Eve Avenged

Woman utters seven words, which declare, “I have been stripped of my dignity, worth, and power by this, my enemy.” Woman confesses her sin and laid her shame bare before the Lord.

No one in history has been more distressed than Woman that day. Why? Because Woman lost everything. In order to lose everything, one must first have everything. Until that moment, Woman had never experienced anything beyond perfect harmony, capability, and utter satisfaction.

If you consider her purpose as in-the-nick-of-time helper, Woman’s sin was ultimately a mis-application of her God-given position and power. I don’t know about you, but nothing wrenches my soul like hurting someone I’m supposed to help.

Woman’s confession was not a beggarly excuse from someone who is weak and incapable. It’s a plea for understanding from the only One who could fathom the depth of her sorrow and loss.

What an invitation. Without hesitation, God confronts Woman’s Enemy and defends her with breath-taking accuracy. He declares a blood feud between Woman and Satan. And He pronounces Satan’s ultimate destruction.

If that sounds unimpressive to you, think back to the last time God declared something. “Let there be light” had immediate and comprehensive effect (Gen. 1:3).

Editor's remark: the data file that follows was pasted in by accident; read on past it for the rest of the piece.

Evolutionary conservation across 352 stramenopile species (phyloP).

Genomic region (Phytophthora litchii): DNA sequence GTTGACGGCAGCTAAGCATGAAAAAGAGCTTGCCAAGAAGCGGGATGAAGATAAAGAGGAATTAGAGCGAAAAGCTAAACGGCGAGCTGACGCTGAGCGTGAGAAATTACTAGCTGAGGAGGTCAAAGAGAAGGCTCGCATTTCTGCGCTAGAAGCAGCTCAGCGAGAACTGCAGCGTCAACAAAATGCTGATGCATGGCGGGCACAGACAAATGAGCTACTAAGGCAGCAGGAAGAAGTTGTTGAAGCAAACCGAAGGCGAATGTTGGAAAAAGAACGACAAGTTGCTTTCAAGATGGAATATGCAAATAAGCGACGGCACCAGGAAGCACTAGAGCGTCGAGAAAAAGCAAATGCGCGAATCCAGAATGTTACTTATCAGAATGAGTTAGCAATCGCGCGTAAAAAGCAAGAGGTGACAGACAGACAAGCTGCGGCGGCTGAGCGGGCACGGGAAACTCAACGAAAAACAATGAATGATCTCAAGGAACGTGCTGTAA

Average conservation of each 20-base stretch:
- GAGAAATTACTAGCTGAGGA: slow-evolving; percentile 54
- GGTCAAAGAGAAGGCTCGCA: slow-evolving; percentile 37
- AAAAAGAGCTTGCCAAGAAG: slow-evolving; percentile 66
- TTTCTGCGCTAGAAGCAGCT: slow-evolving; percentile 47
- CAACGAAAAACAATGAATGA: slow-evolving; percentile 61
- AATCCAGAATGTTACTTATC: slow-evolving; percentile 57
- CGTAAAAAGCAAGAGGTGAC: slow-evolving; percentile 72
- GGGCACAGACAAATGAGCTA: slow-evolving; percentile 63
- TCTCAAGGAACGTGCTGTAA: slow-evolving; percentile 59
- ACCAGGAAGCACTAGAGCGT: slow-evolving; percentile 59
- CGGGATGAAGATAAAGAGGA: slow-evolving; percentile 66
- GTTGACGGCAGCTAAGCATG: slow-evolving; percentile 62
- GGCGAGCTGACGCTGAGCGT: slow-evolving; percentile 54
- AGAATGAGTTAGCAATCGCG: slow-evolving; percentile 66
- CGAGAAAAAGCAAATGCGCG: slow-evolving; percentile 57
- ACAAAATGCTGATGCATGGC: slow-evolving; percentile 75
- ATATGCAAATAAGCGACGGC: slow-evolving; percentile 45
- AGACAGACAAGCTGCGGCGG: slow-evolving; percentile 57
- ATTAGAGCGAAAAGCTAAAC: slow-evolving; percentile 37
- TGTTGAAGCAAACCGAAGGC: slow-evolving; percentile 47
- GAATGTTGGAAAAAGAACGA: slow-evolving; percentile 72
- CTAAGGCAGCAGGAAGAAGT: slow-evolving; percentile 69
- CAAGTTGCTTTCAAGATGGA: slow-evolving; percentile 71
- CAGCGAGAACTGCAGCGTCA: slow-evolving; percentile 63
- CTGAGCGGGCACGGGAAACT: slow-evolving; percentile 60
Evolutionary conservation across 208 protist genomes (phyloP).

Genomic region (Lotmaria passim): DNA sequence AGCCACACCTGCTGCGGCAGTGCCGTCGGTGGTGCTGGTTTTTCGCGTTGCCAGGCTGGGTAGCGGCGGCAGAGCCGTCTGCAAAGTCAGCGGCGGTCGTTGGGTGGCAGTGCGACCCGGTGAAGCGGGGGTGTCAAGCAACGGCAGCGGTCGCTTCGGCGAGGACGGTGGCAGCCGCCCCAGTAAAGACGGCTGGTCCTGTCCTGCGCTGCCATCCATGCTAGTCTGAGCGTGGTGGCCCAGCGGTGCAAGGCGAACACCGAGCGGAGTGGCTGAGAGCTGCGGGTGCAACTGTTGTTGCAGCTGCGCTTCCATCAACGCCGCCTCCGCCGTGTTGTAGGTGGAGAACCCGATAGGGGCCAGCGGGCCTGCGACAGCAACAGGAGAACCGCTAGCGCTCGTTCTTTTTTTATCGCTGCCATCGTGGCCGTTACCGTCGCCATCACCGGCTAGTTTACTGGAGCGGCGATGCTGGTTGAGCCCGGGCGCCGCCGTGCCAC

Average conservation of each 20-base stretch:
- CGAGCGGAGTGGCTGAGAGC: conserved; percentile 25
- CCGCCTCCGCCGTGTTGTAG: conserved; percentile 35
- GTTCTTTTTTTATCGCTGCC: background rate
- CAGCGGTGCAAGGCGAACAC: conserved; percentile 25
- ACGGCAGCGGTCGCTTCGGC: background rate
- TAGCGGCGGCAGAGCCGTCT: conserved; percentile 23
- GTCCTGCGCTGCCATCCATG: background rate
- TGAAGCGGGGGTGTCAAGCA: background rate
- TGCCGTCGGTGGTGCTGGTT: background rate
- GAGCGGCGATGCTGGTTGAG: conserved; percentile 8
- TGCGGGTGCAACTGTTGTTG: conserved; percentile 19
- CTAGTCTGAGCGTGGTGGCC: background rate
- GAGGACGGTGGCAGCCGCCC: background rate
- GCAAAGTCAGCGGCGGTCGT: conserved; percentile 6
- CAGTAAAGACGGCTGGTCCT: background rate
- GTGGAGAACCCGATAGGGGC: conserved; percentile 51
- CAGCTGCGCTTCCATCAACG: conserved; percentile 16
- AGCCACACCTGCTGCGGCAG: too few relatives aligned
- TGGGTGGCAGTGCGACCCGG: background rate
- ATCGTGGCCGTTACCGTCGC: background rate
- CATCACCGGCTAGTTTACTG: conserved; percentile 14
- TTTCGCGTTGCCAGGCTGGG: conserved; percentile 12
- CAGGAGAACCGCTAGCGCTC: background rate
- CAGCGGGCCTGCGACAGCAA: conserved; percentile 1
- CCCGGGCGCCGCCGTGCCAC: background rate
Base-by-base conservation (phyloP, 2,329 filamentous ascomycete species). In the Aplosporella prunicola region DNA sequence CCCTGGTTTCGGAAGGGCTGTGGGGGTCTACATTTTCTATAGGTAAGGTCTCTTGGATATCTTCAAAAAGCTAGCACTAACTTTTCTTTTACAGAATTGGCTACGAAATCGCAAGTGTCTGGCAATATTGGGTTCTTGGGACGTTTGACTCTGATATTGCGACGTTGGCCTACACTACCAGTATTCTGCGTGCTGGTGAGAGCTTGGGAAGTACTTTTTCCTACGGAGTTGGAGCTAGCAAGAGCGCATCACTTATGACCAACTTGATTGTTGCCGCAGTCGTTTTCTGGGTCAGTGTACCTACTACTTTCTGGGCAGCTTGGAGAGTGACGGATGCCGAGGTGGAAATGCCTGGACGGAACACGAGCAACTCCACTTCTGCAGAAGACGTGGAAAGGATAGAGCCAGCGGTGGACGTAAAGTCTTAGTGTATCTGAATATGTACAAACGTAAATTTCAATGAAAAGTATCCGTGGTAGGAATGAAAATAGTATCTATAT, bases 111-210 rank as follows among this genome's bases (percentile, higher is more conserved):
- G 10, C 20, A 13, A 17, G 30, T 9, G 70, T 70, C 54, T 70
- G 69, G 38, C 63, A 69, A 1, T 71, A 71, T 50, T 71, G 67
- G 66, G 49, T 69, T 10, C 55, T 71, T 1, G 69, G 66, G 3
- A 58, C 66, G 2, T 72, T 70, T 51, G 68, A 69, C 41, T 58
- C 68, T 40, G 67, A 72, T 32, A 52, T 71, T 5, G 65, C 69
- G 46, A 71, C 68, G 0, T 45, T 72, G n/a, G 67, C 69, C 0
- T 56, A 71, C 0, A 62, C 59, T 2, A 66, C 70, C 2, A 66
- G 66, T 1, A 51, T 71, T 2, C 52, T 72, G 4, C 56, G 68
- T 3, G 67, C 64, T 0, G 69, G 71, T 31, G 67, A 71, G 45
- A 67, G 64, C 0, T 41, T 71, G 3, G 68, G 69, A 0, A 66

Have you ever wondered why it seems that Satan has it out for you personally? Why he just won’t leave you alone? Satan is fighting so hard because he is a cornered, wounded animal whose doom has been pronounced. He has lost. His time is running out. He knows it. And you are an echo of the original Woman.

God’s vengeance encompasses the enemy that Woman knows about (Mr. Snake) as well as the enemy of creation itself (Satan). You know who else it encompasses? Woman’s faithless husband, Adam.

God reclaims all the dignity that Woman lost to her three accusers. He corroborates her claim of being cheated (Gen. 3:14), letting all three know that God is not deceived by any of them.

He lays no blame on the Woman (Gen. 3:16-17), despite laying blame both on the serpent (Gen. 3:14) and Adam (Gen. 3:17). God declares Woman the conduit for Satan’s destruction through her descendant, Jesus Christ (Gen. 3:15).

Then God returns to Woman the dignity of life-giver (Gen. 3:16) and describes the desire she will always have to return to perfect unity of relationship with her children and her husband (Gen. 3:16).

After God’s thorough defense of Woman, including His pronouncement of Adam’s sin and consequences, Adam repents and reclaims his wife. He names her Chavvah, which means life-giver. He gives her a name that describes her vengeance from God. Every time someone hears it, they will be reminded of the time God Almighty defended her. Talk about being clothed in dignity!